the following few tips to make the process even easier. First if you drink coffee or energy drinks try switching to tea. While most tea does have some caffeine it’s almost always a lot less than those other drinks. And for those of you that think tea tastes
like dirty rain water out of a gutter I have three words for you loose leaf tea. Not only is it more flavorful and higher-quality than the bagged kind but there are hundreds of different flavors out there. If you’re a coffee drinker you might wanna start with something like Earl Grey or Irish Breakfast which aren’t exactly like coffee but when mixed with milk make pretty good substitutes. Second use a habit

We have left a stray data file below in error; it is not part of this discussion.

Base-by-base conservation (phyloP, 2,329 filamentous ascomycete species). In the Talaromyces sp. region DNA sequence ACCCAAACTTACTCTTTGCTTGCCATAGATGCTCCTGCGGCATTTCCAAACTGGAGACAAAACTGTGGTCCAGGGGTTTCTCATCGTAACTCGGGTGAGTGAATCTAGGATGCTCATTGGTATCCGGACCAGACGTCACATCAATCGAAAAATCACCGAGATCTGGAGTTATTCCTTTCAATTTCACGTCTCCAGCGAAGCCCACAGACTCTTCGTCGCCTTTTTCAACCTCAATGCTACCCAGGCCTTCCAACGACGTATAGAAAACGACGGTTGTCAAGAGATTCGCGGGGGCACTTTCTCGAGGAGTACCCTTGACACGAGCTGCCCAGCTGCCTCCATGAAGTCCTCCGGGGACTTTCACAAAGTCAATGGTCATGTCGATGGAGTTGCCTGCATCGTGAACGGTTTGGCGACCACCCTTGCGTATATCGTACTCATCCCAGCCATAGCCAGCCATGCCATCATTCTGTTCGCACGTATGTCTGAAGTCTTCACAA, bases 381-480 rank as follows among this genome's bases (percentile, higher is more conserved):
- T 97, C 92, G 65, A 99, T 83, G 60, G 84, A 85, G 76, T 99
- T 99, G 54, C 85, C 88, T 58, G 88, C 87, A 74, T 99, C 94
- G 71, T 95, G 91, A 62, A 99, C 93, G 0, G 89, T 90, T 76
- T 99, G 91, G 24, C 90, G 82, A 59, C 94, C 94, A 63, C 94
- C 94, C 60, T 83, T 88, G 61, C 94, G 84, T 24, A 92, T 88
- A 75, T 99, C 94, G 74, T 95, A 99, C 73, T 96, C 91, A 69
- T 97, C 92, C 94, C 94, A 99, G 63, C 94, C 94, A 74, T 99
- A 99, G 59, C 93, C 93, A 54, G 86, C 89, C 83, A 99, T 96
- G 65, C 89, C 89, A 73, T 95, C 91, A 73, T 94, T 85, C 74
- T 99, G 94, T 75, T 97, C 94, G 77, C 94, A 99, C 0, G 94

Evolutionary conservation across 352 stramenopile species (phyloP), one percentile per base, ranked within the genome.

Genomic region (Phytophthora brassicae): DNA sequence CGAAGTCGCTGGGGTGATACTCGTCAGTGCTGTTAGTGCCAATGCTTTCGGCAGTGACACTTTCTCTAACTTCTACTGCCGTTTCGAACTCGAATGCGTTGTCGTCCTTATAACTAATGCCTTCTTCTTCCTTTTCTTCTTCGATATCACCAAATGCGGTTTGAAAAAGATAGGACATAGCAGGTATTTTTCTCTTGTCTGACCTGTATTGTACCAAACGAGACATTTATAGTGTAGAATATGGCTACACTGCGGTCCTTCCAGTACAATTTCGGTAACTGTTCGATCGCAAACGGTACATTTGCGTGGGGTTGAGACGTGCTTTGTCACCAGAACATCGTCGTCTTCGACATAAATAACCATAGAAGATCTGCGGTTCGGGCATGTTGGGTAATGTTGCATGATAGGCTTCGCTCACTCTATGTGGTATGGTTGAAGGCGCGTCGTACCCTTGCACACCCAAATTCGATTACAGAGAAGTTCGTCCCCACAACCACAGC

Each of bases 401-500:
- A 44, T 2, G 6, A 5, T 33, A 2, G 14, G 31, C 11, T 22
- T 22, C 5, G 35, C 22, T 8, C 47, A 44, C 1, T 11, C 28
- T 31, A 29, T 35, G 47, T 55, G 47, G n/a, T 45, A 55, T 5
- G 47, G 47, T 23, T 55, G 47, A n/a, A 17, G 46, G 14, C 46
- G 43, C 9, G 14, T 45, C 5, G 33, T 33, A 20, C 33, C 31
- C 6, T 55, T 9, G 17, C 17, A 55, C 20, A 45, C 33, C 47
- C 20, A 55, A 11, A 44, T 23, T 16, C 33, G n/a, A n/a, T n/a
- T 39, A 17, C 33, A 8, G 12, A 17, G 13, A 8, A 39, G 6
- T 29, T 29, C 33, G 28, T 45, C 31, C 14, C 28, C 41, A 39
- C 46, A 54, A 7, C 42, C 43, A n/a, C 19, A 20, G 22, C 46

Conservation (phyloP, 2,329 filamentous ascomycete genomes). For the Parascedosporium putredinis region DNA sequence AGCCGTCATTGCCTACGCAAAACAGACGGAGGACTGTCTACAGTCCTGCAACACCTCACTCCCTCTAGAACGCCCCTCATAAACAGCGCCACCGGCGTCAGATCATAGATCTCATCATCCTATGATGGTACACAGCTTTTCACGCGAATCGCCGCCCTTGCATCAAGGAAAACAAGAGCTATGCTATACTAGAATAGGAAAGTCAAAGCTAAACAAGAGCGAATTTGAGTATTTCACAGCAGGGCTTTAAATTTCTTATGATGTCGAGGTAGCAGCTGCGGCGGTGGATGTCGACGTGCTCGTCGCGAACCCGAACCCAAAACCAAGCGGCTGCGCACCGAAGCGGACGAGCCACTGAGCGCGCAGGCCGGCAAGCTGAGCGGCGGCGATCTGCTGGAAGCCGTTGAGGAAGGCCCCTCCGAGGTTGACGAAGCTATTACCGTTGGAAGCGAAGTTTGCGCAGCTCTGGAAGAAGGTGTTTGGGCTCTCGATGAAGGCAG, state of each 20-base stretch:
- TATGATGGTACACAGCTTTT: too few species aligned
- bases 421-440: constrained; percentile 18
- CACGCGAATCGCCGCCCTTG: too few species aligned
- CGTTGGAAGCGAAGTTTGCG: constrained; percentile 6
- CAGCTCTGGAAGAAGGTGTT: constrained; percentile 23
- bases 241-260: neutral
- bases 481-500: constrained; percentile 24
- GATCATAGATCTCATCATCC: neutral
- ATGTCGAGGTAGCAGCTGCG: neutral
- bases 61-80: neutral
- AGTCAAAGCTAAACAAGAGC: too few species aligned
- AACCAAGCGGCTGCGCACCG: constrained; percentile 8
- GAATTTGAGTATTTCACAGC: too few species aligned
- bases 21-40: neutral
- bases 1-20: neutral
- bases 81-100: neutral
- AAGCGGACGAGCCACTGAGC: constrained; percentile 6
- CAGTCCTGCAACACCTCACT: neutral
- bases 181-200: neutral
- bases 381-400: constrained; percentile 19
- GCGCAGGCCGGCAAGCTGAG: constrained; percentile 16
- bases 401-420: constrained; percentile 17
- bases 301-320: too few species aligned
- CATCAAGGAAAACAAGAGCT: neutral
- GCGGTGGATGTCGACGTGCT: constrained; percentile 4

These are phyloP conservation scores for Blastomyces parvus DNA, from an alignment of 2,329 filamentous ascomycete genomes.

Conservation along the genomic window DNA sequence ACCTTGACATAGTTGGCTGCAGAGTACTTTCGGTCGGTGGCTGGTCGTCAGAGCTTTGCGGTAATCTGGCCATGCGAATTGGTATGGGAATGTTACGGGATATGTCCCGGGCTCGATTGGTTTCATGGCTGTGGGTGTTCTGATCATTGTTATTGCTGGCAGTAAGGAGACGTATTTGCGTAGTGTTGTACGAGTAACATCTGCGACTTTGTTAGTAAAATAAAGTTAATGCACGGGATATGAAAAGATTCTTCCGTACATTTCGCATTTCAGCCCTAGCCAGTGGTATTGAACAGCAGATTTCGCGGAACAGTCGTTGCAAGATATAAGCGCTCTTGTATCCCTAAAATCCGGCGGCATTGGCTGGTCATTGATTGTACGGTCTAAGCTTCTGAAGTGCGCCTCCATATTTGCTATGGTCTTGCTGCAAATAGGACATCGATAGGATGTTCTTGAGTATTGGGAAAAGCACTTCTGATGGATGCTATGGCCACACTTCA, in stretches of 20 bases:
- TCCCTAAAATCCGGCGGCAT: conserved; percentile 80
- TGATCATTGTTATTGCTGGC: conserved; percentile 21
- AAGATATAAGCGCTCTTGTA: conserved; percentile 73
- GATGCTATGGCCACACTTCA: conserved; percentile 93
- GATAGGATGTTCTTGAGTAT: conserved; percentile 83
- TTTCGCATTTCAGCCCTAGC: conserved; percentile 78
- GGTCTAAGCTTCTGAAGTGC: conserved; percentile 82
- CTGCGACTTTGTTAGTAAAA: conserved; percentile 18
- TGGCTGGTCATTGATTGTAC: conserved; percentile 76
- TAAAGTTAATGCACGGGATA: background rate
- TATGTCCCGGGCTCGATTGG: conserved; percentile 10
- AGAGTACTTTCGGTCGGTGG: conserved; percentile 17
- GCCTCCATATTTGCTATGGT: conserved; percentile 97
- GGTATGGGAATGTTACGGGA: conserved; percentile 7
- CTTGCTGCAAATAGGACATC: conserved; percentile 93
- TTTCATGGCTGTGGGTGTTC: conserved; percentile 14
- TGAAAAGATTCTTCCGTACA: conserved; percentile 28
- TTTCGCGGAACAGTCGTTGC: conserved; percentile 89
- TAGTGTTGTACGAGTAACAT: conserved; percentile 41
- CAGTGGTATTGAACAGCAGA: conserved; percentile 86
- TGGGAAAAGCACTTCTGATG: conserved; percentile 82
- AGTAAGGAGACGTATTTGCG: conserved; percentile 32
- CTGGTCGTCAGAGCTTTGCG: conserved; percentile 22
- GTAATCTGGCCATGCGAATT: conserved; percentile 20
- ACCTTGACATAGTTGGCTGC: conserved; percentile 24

tracking app like habitica and do a 30-day challenge
to kick caffeine. This will give you a little
bit of extra motivation because you now have a tangible goal that you’re working towards and you’re marking down your progress every single day. And lastly drink more water and you can create this habit by carrying around a water bottle with you wherever you go. This will basically make water or replacement for all
those caffeinated drinks you usually turn to and while it won’t give you a buzz it actually will help with
those feelings of fatigue and brain fog. Even mild dehydration can make you feel tired. That’s because basically
every part of your body including your brain needs a good supply of water to function properly and while the old advice to get eight glasses a day might not be scientifically sound most people aren’t even getting close to that amount and that often includes me. I don’t bring that water bottle with me when I go out I will drink barely any